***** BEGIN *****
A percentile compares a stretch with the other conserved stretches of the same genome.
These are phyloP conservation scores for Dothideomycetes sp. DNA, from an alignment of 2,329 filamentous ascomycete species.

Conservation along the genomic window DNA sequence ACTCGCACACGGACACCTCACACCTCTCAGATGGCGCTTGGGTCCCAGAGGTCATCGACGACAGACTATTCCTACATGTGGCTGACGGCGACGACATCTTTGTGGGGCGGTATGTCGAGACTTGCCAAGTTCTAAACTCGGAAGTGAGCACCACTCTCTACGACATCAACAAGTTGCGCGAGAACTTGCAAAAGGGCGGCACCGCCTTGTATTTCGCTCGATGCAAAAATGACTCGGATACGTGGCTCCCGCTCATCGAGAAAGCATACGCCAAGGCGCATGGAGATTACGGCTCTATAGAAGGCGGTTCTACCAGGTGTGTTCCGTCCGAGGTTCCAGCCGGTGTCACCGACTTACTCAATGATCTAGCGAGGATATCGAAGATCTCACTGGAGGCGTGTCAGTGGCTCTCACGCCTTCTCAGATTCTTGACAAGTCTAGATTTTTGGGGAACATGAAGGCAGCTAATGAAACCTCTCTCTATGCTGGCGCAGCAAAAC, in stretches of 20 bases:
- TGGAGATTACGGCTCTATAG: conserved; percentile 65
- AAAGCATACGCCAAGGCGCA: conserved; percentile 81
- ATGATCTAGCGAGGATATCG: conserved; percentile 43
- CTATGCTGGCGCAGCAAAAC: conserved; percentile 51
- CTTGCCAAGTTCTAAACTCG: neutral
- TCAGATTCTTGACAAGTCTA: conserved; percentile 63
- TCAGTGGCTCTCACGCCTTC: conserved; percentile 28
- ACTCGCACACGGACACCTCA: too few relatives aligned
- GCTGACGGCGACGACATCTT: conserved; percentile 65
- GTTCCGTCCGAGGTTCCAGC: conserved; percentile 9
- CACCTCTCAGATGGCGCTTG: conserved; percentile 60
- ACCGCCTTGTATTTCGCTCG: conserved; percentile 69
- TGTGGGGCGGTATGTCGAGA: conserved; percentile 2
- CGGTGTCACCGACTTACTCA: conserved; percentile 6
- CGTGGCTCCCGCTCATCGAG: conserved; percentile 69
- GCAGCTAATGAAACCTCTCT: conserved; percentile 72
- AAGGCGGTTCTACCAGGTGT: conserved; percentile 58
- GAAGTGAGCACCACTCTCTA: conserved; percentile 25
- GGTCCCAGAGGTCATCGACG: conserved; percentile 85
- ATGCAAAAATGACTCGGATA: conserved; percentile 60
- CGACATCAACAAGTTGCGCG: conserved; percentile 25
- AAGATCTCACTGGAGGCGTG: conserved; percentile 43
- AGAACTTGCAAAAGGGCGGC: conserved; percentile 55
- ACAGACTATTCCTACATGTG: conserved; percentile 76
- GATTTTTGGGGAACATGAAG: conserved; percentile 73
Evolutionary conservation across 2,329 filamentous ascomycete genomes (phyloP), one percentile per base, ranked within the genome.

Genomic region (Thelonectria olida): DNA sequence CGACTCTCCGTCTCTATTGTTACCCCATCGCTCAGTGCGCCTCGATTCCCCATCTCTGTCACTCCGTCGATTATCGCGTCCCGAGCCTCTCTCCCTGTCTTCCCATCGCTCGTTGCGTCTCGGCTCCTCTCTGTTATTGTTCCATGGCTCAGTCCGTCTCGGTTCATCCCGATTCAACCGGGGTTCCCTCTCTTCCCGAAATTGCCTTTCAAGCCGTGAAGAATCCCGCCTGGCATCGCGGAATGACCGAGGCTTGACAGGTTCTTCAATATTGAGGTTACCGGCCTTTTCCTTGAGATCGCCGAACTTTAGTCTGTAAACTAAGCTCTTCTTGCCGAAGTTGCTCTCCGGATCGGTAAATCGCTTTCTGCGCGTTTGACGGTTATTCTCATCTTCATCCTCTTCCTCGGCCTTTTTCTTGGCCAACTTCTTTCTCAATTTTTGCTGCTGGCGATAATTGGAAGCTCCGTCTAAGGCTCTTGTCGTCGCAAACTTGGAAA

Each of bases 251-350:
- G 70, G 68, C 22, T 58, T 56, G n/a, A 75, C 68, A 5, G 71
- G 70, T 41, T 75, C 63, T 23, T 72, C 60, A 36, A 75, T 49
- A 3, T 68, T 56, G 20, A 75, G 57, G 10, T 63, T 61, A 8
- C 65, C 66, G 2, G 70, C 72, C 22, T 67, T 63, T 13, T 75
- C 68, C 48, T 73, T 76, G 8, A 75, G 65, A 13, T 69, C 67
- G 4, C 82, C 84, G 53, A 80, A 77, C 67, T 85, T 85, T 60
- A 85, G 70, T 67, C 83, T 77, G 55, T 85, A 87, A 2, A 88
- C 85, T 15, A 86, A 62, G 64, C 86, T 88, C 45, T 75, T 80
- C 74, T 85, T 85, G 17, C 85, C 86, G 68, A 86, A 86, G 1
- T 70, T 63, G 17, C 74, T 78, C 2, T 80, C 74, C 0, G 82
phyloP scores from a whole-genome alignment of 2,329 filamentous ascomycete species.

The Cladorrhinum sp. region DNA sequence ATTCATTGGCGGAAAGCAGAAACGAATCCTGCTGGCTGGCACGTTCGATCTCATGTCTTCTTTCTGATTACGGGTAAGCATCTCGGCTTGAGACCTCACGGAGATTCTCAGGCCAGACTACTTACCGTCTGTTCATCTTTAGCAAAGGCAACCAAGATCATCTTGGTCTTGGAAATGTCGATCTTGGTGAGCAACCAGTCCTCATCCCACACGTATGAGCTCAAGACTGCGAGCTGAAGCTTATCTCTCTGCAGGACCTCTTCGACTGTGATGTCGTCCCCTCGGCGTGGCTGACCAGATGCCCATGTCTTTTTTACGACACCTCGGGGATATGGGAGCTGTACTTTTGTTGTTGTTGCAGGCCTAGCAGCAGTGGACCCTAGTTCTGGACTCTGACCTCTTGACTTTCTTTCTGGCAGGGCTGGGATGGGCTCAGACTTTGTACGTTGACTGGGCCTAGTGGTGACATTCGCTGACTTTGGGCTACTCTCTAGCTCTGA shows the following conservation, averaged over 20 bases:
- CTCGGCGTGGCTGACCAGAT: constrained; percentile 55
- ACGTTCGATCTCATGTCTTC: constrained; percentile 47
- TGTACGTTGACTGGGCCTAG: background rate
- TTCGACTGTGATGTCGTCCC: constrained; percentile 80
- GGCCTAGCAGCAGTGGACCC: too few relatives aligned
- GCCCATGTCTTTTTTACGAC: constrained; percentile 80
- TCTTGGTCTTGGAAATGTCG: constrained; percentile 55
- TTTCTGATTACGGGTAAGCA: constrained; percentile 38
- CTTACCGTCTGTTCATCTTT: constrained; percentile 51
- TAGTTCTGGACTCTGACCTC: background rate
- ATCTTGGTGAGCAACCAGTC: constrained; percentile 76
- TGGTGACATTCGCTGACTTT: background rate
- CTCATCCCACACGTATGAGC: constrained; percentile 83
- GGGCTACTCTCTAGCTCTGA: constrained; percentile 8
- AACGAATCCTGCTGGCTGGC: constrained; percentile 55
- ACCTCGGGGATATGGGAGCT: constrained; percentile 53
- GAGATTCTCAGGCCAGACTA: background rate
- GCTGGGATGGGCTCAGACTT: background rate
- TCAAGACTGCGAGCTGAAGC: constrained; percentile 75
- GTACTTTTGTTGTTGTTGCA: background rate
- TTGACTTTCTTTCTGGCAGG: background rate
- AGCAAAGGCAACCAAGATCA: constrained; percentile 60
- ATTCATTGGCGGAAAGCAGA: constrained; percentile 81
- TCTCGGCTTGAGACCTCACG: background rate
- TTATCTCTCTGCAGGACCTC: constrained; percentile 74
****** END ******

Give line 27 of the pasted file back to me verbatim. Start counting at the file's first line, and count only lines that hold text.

- ACAGACTATTCCTACATGTG: conserved; percentile 76